I walked over past the medics area and found the mortar platoon leader, 1LT John Czworka. Good, level-headed man. I asked if he had accountability of his platoon, and he said his platoon sergeant was still working on it. Fine. I stepped into the aid station. All up. Good. Where’s 2LT Micah? He went to the TOC. Good.

Off I go, to the communications platoon’s living area, again using the rear side of the building. There’s bunches of 155 rounds launching now, and they make me jump everytime I hear them. This is by far the most aggressive counterbattery fire I’ve heard go out all year.


That’s the sound of democracy headed downrange. Good. Pulverize the bastards.

Make them a pink mist, or scared shitless to try mortaring us again.

It’s now been a good six or seven minutes—maybe ten-- since the first incoming round hit the dirt. I find the signal officer, standing out back. “What’s up?”


“Hey, Dave, what’s up. Is commo accounted for?”

“So, are you loving it?”

(here’s the promised blow-up you’ve all been waiting for…)


Steve jumps out of his skin. I had forgotten I was even capable of an eruption like that.

But he instantly said “Alright! I don’t know! I’ll go check!” and went inside. I stayed outside to take a deep breath and make sure I wasn’t still angry. I wasn’t. He was trying to lighten things up with levity—which I do all the time, myself, but just timed it wrong with me. I only had one thing on my mind, and I was just not tolerant of anything that would slow me down or distract me in the slightest.



I felt pretty good actually.


I felt even better. I went inside after Dave. All his guys were ok. I got a report that the mortars were all ok. I grabbed Dave by the arm and said “Dude, You gotta understand that my sense of humor changes RADICALLY when we’re in contact. I still love you, man.”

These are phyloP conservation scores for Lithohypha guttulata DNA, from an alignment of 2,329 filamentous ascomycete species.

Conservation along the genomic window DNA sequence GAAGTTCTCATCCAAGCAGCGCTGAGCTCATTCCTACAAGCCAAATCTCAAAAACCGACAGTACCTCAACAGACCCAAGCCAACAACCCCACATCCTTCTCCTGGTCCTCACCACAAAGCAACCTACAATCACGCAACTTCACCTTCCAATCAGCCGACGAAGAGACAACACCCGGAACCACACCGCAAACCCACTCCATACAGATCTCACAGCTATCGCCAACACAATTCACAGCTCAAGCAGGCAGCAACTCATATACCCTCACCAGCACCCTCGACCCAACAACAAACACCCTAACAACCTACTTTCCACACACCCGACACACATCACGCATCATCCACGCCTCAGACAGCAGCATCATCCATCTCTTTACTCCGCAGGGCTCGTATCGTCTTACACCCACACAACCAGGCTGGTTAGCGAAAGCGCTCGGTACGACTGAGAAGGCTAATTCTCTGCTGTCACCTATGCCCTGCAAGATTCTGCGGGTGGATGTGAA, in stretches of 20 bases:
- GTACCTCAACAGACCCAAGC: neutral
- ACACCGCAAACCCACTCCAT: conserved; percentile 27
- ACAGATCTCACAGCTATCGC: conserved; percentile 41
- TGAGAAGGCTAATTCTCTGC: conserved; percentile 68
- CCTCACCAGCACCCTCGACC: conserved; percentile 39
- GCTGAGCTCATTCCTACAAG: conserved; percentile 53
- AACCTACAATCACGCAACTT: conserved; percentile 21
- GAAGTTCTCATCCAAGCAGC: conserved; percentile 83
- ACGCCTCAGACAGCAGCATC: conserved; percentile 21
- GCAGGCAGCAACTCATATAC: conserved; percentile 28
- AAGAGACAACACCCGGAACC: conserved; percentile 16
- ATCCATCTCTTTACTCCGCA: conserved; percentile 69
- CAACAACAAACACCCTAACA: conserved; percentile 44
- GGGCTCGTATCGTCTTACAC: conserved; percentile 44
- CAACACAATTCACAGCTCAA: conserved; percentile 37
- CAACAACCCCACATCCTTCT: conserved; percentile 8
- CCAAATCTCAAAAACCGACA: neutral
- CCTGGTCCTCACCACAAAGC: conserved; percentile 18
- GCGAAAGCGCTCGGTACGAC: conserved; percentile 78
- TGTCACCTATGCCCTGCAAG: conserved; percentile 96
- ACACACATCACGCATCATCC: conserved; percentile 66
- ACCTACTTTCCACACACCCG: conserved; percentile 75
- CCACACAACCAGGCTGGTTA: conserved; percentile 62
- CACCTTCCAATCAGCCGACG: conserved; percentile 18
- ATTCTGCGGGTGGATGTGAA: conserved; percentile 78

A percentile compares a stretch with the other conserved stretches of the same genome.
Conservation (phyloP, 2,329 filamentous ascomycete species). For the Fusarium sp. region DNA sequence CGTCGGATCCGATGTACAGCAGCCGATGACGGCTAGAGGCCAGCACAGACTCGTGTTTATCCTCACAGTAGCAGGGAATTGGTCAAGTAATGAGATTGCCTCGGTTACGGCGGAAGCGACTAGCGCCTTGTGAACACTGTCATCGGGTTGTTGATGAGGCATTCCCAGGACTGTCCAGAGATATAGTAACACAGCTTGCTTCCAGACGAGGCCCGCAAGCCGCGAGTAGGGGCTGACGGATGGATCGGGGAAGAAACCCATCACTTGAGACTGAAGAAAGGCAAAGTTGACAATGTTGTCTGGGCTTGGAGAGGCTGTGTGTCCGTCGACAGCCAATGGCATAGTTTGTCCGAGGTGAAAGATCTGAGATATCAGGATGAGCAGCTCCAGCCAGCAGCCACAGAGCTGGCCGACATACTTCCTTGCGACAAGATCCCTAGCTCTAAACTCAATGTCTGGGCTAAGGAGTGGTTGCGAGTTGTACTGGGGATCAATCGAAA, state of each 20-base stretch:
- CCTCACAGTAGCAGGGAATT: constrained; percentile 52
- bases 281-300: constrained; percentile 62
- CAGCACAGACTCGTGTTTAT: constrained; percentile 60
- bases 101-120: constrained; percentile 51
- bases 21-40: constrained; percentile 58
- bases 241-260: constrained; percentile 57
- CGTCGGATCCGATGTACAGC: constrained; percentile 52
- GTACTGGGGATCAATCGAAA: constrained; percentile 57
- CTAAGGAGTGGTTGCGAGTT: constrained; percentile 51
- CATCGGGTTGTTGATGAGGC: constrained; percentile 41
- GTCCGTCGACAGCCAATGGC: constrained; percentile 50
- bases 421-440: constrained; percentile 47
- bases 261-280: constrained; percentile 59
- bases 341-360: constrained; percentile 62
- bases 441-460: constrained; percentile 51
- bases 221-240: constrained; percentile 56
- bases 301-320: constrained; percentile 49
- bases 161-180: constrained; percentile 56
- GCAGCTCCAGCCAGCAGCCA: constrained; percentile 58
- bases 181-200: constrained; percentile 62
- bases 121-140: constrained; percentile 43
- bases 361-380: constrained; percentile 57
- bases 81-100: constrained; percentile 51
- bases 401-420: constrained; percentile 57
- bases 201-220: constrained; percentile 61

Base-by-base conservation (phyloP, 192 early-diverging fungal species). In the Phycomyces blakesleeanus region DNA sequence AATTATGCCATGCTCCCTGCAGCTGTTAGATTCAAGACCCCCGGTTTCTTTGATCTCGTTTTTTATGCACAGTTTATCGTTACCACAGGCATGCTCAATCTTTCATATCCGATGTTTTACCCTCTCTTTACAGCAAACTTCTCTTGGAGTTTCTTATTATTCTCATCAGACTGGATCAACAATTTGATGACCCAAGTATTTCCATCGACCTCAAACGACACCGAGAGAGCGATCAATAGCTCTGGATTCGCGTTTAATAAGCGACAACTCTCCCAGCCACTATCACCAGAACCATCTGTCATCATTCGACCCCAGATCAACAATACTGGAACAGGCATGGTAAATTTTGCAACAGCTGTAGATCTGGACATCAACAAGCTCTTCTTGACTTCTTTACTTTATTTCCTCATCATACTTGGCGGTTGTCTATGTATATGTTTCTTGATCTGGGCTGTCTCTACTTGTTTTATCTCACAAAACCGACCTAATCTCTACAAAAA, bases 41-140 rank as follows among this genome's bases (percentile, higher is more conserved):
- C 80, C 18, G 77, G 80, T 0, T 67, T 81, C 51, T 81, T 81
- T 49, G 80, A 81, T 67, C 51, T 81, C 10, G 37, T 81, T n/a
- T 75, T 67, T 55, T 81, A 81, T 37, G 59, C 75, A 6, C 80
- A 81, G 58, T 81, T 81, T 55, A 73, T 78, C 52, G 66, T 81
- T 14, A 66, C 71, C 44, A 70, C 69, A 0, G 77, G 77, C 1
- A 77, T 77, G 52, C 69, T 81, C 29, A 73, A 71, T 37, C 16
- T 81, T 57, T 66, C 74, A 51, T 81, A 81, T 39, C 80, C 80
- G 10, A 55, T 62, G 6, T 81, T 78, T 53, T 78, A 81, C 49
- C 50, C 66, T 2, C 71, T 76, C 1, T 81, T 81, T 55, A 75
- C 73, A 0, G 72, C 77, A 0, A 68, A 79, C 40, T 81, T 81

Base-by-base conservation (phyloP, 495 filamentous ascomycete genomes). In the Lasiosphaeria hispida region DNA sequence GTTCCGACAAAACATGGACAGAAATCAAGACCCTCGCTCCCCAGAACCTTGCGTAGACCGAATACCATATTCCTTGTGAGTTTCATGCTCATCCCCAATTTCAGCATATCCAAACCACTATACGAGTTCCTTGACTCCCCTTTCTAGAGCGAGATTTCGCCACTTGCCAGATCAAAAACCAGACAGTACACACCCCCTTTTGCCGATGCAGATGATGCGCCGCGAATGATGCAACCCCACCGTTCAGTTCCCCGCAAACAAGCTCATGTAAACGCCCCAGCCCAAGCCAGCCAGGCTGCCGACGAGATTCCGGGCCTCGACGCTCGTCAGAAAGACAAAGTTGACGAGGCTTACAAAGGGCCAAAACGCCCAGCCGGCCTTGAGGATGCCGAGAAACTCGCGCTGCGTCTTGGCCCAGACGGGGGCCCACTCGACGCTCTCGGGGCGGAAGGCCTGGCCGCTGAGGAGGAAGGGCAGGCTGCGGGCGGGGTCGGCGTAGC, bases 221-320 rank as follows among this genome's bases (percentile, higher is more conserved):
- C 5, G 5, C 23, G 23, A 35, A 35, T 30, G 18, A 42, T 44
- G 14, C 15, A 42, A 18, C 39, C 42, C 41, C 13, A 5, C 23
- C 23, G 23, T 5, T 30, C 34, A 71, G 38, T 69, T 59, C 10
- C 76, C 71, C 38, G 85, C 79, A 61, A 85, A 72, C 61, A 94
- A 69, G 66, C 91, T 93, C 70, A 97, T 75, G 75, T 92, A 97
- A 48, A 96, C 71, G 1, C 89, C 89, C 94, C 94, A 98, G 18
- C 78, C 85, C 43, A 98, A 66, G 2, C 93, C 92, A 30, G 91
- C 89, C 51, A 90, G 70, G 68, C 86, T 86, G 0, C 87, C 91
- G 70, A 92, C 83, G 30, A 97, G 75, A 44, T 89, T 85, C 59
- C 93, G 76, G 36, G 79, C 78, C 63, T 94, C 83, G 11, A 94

I think he understood just fine. He knows it was just business.

To be honest, I wasn’t too happy that that much time had gone by and he still hadn’t gotten accountability of his crew, but his senior NCO was all over it, so no one was left hanging, uncovered by their leadership. And that's mostly his senior NCO's job, anyway. Everything was working as it should. Dave hadn't done anything wrong--I still felt bad.

That left the truckers, who were 300 meters away across open ground. They were supposed to move to Bravo company’s building, in case of a mortar strike, and radio in, which they hadn’t yet. But the radio net was all tied up anyway, so there was no way they could. I went back to the aid station and told them where I was going, so that if more incoming came in and I didn’t come back in 10 minutes they’d know where to look for me. But one of my medics said the truck platoon leader,, was just by and said all his people were ok.

I went back to the S1 section to follow up with their missing man. Found him sitting at his desk. HHC was up. A quick reaction force of several Humvees with 50 cal. Machine guns was already rolling out the gate to seize the mortar firing point. I gave the thumbs up report to the Battalion S1 and went back to the TOC: our O.P.s said our first rounds were right on target. With a timely radar acquisition of the firing point, quick response by the field artillery, aggressive counterbattery fire with some major ordnance, and a mounted quick reaction force leaving the gate in a matter of minutes to seize control of the field—hopefully, before their survivors have a chance to evacuate any wounded, weapons, or vehicles—I think there is an excellent chance that this mortar crew made the last mistake of their lives tonight.